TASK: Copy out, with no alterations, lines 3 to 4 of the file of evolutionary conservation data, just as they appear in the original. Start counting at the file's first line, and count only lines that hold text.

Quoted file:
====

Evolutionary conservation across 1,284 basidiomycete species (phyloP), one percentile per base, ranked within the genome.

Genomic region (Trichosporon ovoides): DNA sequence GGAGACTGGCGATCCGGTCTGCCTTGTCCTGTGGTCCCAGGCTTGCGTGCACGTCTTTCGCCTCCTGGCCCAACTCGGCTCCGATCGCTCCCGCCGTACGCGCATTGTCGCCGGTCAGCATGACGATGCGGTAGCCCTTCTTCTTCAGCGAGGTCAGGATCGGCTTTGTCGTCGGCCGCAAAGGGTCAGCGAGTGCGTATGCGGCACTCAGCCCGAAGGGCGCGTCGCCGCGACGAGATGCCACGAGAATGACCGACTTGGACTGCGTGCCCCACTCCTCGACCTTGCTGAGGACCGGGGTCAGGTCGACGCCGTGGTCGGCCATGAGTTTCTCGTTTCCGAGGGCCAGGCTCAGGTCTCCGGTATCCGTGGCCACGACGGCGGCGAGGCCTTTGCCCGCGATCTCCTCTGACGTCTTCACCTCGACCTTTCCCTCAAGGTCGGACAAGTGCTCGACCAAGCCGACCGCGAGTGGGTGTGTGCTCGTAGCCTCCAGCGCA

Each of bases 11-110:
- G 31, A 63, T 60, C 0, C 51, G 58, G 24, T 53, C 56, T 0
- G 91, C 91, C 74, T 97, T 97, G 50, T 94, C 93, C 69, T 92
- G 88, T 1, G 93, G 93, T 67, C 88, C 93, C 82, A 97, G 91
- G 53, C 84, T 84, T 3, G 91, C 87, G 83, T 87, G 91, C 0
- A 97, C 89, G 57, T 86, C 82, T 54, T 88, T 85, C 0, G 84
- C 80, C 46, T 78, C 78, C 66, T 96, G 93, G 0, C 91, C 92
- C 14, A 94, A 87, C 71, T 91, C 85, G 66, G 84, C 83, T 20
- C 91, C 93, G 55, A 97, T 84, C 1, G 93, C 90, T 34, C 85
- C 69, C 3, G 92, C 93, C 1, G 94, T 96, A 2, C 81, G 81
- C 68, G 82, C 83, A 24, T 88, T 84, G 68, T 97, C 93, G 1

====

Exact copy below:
Each of bases 11-110:
- G 31, A 63, T 60, C 0, C 51, G 58, G 24, T 53, C 56, T 0